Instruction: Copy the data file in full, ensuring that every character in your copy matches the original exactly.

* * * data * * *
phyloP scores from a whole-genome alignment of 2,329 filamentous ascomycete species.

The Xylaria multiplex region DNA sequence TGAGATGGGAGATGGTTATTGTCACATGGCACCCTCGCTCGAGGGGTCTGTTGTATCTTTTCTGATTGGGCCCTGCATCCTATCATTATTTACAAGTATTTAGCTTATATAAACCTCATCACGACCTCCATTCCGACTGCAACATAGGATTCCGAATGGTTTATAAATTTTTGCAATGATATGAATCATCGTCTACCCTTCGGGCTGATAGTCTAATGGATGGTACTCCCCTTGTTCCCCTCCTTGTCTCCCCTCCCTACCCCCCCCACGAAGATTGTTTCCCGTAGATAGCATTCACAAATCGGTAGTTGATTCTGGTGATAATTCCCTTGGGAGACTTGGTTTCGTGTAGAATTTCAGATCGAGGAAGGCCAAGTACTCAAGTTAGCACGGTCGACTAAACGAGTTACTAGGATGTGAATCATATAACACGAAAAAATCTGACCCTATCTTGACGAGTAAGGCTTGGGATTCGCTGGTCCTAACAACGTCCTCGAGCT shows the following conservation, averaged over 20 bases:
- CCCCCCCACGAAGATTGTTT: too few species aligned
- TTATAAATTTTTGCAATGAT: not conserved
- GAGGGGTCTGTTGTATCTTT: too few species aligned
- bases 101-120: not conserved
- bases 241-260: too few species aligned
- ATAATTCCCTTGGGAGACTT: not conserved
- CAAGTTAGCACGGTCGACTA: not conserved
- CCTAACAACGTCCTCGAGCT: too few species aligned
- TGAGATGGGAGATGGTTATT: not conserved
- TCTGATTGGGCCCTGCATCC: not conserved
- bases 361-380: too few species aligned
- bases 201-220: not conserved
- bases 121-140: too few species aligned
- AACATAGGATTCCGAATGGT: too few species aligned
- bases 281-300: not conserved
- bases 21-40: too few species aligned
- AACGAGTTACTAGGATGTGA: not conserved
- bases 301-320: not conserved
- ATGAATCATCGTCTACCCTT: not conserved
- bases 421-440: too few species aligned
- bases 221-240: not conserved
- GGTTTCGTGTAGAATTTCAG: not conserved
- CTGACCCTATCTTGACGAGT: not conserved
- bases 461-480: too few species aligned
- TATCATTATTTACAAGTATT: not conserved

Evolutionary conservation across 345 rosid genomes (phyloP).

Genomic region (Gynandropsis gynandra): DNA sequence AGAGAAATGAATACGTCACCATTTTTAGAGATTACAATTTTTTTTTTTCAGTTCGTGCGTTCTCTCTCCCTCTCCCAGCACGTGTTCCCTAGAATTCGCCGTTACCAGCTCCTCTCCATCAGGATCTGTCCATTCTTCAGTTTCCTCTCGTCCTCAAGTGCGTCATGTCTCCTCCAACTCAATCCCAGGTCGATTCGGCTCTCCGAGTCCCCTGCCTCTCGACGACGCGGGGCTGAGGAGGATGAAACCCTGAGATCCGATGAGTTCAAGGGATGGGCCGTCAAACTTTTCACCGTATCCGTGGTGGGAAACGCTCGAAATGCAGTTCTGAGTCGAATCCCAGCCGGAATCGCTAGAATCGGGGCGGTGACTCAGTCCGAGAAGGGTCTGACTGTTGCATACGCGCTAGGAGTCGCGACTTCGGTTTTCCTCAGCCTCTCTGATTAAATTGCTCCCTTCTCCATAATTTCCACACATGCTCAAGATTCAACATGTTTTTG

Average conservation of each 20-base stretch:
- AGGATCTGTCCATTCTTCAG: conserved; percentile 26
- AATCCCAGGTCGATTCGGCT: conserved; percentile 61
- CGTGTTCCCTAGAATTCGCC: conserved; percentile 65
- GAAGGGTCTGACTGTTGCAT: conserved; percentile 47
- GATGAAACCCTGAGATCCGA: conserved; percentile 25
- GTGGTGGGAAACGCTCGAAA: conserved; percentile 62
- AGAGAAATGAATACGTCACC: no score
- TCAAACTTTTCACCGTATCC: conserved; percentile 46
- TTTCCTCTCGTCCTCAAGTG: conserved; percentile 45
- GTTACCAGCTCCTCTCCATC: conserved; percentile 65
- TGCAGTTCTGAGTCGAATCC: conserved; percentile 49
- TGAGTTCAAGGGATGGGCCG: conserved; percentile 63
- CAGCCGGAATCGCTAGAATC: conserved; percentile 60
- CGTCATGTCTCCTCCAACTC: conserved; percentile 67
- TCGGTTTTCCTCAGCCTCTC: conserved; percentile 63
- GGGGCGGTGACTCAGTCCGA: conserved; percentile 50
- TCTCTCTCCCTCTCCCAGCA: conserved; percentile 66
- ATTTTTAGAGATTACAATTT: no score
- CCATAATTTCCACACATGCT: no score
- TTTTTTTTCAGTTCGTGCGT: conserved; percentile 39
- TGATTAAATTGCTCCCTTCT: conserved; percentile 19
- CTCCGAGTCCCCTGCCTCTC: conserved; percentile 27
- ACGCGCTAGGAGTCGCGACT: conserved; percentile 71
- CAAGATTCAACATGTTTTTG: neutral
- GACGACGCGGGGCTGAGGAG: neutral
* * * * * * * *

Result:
phyloP scores from a whole-genome alignment of 2,329 filamentous ascomycete species.

The Xylaria multiplex region DNA sequence TGAGATGGGAGATGGTTATTGTCACATGGCACCCTCGCTCGAGGGGTCTGTTGTATCTTTTCTGATTGGGCCCTGCATCCTATCATTATTTACAAGTATTTAGCTTATATAAACCTCATCACGACCTCCATTCCGACTGCAACATAGGATTCCGAATGGTTTATAAATTTTTGCAATGATATGAATCATCGTCTACCCTTCGGGCTGATAGTCTAATGGATGGTACTCCCCTTGTTCCCCTCCTTGTCTCCCCTCCCTACCCCCCCCACGAAGATTGTTTCCCGTAGATAGCATTCACAAATCGGTAGTTGATTCTGGTGATAATTCCCTTGGGAGACTTGGTTTCGTGTAGAATTTCAGATCGAGGAAGGCCAAGTACTCAAGTTAGCACGGTCGACTAAACGAGTTACTAGGATGTGAATCATATAACACGAAAAAATCTGACCCTATCTTGACGAGTAAGGCTTGGGATTCGCTGGTCCTAACAACGTCCTCGAGCT shows the following conservation, averaged over 20 bases:
- CCCCCCCACGAAGATTGTTT: too few species aligned
- TTATAAATTTTTGCAATGAT: not conserved
- GAGGGGTCTGTTGTATCTTT: too few species aligned
- bases 101-120: not conserved
- bases 241-260: too few species aligned
- ATAATTCCCTTGGGAGACTT: not conserved
- CAAGTTAGCACGGTCGACTA: not conserved
- CCTAACAACGTCCTCGAGCT: too few species aligned
- TGAGATGGGAGATGGTTATT: not conserved
- TCTGATTGGGCCCTGCATCC: not conserved
- bases 361-380: too few species aligned
- bases 201-220: not conserved
- bases 121-140: too few species aligned
- AACATAGGATTCCGAATGGT: too few species aligned
- bases 281-300: not conserved
- bases 21-40: too few species aligned
- AACGAGTTACTAGGATGTGA: not conserved
- bases 301-320: not conserved
- ATGAATCATCGTCTACCCTT: not conserved
- bases 421-440: too few species aligned
- bases 221-240: not conserved
- GGTTTCGTGTAGAATTTCAG: not conserved
- CTGACCCTATCTTGACGAGT: not conserved
- bases 461-480: too few species aligned
- TATCATTATTTACAAGTATT: not conserved

Evolutionary conservation across 345 rosid genomes (phyloP).

Genomic region (Gynandropsis gynandra): DNA sequence AGAGAAATGAATACGTCACCATTTTTAGAGATTACAATTTTTTTTTTTCAGTTCGTGCGTTCTCTCTCCCTCTCCCAGCACGTGTTCCCTAGAATTCGCCGTTACCAGCTCCTCTCCATCAGGATCTGTCCATTCTTCAGTTTCCTCTCGTCCTCAAGTGCGTCATGTCTCCTCCAACTCAATCCCAGGTCGATTCGGCTCTCCGAGTCCCCTGCCTCTCGACGACGCGGGGCTGAGGAGGATGAAACCCTGAGATCCGATGAGTTCAAGGGATGGGCCGTCAAACTTTTCACCGTATCCGTGGTGGGAAACGCTCGAAATGCAGTTCTGAGTCGAATCCCAGCCGGAATCGCTAGAATCGGGGCGGTGACTCAGTCCGAGAAGGGTCTGACTGTTGCATACGCGCTAGGAGTCGCGACTTCGGTTTTCCTCAGCCTCTCTGATTAAATTGCTCCCTTCTCCATAATTTCCACACATGCTCAAGATTCAACATGTTTTTG

Average conservation of each 20-base stretch:
- AGGATCTGTCCATTCTTCAG: conserved; percentile 26
- AATCCCAGGTCGATTCGGCT: conserved; percentile 61
- CGTGTTCCCTAGAATTCGCC: conserved; percentile 65
- GAAGGGTCTGACTGTTGCAT: conserved; percentile 47
- GATGAAACCCTGAGATCCGA: conserved; percentile 25
- GTGGTGGGAAACGCTCGAAA: conserved; percentile 62
- AGAGAAATGAATACGTCACC: no score
- TCAAACTTTTCACCGTATCC: conserved; percentile 46
- TTTCCTCTCGTCCTCAAGTG: conserved; percentile 45
- GTTACCAGCTCCTCTCCATC: conserved; percentile 65
- TGCAGTTCTGAGTCGAATCC: conserved; percentile 49
- TGAGTTCAAGGGATGGGCCG: conserved; percentile 63
- CAGCCGGAATCGCTAGAATC: conserved; percentile 60
- CGTCATGTCTCCTCCAACTC: conserved; percentile 67
- TCGGTTTTCCTCAGCCTCTC: conserved; percentile 63
- GGGGCGGTGACTCAGTCCGA: conserved; percentile 50
- TCTCTCTCCCTCTCCCAGCA: conserved; percentile 66
- ATTTTTAGAGATTACAATTT: no score
- CCATAATTTCCACACATGCT: no score
- TTTTTTTTCAGTTCGTGCGT: conserved; percentile 39
- TGATTAAATTGCTCCCTTCT: conserved; percentile 19
- CTCCGAGTCCCCTGCCTCTC: conserved; percentile 27
- ACGCGCTAGGAGTCGCGACT: conserved; percentile 71
- CAAGATTCAACATGTTTTTG: neutral
- GACGACGCGGGGCTGAGGAG: neutral